Dining in Venice, Paleoista Style
What are the options above and beyond looking for gluten free pasta?
Any time I travel, whether to a not too distant race up the coast, a vacation in Mexico or spending the holidays with family across the pond, the first thing I do is determine what type of exercise I’ll be able to do, and where.
Running, primarily as, aside from the occasions where I’m actually going to be racing, it’s simply the easiest thing to do almost anywhere. No gear required (well, shoes, I suppose), and any weather can suit a good run, making it the most straightforward of activities, along with walking to do anywhere in the world.
Next, but certainly no less important is figuring out where and what I’ll be able to eat. This is extremely simply in some places, and incredibly difficult in others, but regardless, given the fact that we all need to eat, it’s indirectly something that’s got to be sorted out in some way, shape or form.
Which is precisely why on my current trip (coming to you from Venice), I began my query with a simple Google search for Paleo dining in Italy, just to humor myself, if for no other reason.
Since I’m racing Sunday in Kaprun, Austria, so training was actually on the mellow side, given I was tapering for the event.
What popped up first?
Not surprisingly, a few sites with links to such places as gluten-free pizza places, gluten-free pasta offerings on menus and the Italian Celiac Foundation.
While I think it’s fantastic that gluten free now has this type of recognition which was nonexistent as little as a decade ago, it’s still missing the boat to a degree to think that gluten-free pizza embodies what Paleo really is.
So, with time on my hands, I took it upon myself to explore and see what I could come up with, the use of the word Paleo taking a back seat to the actual cuisine.
Incidentally, this very approach has organically become more intuitive for me of late. What with all the permutations of Paleo these days, some of which are nearly there and others, so far off, I find myself far more inclined to simply talk about eating real, fresh food, listening to how your body responds to it and adjusting accordingly, versus coming on strong, full Paleo ahead.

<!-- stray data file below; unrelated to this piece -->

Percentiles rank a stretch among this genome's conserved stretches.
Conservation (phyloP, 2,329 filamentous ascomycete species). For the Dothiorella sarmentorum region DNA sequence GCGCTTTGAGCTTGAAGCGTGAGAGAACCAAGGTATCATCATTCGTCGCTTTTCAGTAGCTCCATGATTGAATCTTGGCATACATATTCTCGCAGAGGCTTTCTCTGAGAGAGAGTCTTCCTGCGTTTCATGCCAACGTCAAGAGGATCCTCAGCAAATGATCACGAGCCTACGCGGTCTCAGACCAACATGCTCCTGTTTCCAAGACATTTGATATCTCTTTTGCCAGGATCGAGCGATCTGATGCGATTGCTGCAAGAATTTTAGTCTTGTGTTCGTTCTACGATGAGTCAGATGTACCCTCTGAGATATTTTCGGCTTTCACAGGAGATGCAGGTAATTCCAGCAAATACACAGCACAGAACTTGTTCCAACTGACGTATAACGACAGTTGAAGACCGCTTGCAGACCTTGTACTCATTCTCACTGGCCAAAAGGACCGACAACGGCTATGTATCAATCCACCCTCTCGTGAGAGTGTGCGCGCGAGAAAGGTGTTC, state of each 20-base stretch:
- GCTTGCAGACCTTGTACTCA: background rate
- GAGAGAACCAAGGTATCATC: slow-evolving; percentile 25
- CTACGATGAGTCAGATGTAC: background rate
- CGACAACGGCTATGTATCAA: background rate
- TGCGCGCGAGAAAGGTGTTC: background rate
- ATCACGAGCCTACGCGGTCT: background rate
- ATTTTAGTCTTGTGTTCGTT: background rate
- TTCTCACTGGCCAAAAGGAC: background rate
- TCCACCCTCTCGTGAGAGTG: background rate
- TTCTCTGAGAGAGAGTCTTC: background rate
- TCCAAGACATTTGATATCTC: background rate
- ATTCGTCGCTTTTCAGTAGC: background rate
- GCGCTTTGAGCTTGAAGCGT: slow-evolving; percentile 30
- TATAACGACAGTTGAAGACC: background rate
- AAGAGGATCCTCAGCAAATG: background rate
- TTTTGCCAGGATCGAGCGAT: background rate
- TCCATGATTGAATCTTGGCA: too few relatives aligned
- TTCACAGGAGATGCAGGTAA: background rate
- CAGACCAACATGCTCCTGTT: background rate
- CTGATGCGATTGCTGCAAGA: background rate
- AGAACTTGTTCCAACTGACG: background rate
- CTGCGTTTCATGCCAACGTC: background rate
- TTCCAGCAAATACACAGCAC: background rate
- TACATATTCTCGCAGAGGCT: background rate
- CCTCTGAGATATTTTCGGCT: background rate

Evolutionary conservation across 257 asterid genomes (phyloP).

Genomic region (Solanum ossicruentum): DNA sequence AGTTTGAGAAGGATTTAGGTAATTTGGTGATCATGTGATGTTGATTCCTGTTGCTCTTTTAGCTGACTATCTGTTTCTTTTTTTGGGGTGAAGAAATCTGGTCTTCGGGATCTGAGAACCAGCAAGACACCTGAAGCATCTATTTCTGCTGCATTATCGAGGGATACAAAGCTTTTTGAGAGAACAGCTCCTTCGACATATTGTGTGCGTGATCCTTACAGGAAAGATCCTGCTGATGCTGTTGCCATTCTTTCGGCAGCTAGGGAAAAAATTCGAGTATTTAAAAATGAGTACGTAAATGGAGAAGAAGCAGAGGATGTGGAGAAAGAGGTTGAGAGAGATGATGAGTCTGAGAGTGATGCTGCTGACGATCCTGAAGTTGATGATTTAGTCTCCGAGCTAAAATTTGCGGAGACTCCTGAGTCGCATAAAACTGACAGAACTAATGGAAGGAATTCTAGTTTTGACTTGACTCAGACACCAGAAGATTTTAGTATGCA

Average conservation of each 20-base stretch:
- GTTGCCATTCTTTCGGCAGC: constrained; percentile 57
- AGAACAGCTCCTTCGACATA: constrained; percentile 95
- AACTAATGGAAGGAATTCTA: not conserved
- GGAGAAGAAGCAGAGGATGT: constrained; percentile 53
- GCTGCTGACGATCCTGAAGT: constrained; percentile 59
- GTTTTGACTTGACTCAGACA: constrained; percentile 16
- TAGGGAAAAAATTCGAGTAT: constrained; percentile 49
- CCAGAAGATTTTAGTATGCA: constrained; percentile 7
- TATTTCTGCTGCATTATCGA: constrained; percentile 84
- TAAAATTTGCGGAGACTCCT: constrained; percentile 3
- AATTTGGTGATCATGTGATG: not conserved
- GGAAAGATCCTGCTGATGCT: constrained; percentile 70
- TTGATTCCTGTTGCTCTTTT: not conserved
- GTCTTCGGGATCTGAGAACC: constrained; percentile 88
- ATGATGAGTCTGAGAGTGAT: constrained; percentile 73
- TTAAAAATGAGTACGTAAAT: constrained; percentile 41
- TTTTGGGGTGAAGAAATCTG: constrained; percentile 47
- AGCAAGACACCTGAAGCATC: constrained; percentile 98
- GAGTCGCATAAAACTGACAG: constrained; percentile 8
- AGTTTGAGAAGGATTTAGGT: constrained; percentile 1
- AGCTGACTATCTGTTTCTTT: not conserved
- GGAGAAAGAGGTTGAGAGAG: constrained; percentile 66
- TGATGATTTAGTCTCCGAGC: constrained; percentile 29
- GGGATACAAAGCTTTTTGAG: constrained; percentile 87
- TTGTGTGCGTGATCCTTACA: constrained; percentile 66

Not to say I no longer believe in it, which I whole heartedly do; rather, I’ve begun to feel dispassionate about the word as sadly, it’s been so exploited from what it could’ve been.
At any rate, if we reposition the fact that we’re just looking to eat local cuisine when we travel, and we still want to focus on fresh, with in season veggies and whatever type of proteins the area we happen to be traveling in has to offer, it becomes far simpler to fit the bill.
And in Venice, where food options are plenty, it proved to be a non-issue at all.
To think that one cannot enjoy Italian food if they happen to follow a Paleo (shhh….) approach and therefore cannot eat pasta is no different from folks in LA, surrounded with fast food Mexican joints who think that’s all there is to offer South of the border.
How about all the local roasted veggies? The sardines? The olive oil, so rich and decadent I wanted to drink it on its own?
And the wine?
Oh, yes, it’s a time to partake. When in Rome…err, Venice, after all!
Among the particular places I encountered, on my first few days are:
A little hole in the wall in San Marco, Rosticceria, offered exactly what I was craving after a 16 hour fasted flight: veggies, local fish and a healthy dose of olive oil and my word, was it delicious. Their casual salad bar, if you will, offered several grilled vegetable options, perfectly steamed spinach and escarole and more than enough grilled fish options to choose from that sadly, I only had room to try a couple! The sardines won out by a long shot and the taste of everything together hit the culinary mark on the head so well, I thought I was dreaming.
Many hours later, my husband and I wandered around the tiny streets and canals and happened upon Osteria Oliva Nera in a practically hidden courtyard. Quaint and Romantic, the owner took it upon herself to make sure that we, along with the other guests dining had their each and every last need met.
We chose their signature house wine, hand selected from their cellar, which was a meaty amarone blend, not too heavy, not too sweet but with just the right body and mouth feel to go with our meal. We shared a light local fish Carpaccio (turbot), a simple, yet incredibly flavorful salad to start, then followed up with an entrée of venison in a balsamic reduction (which I choose to envelop in more oil) and a grilled sea bass atop local mushrooms and grilled peppers and eggplant.
Not that I ever a doubt to begin with, but dining in Venice Paleoista Style is proving to be nothing but easy…and decadent!
Just goes to show that with an open mind, a little creativity and just a hint of wanderlust, you can eat well, enjoy the local culture and not have to worry about feeling ill after eating!
Don’t worry about nixing the word Paleo from the vocab now and then… we know what it is, even though others don’t and often, it just confuses people. Ask, however, for vegetables and fish or meat and olive oil, and please no breading, for example, and it’s short and simple.
Mangia y salute!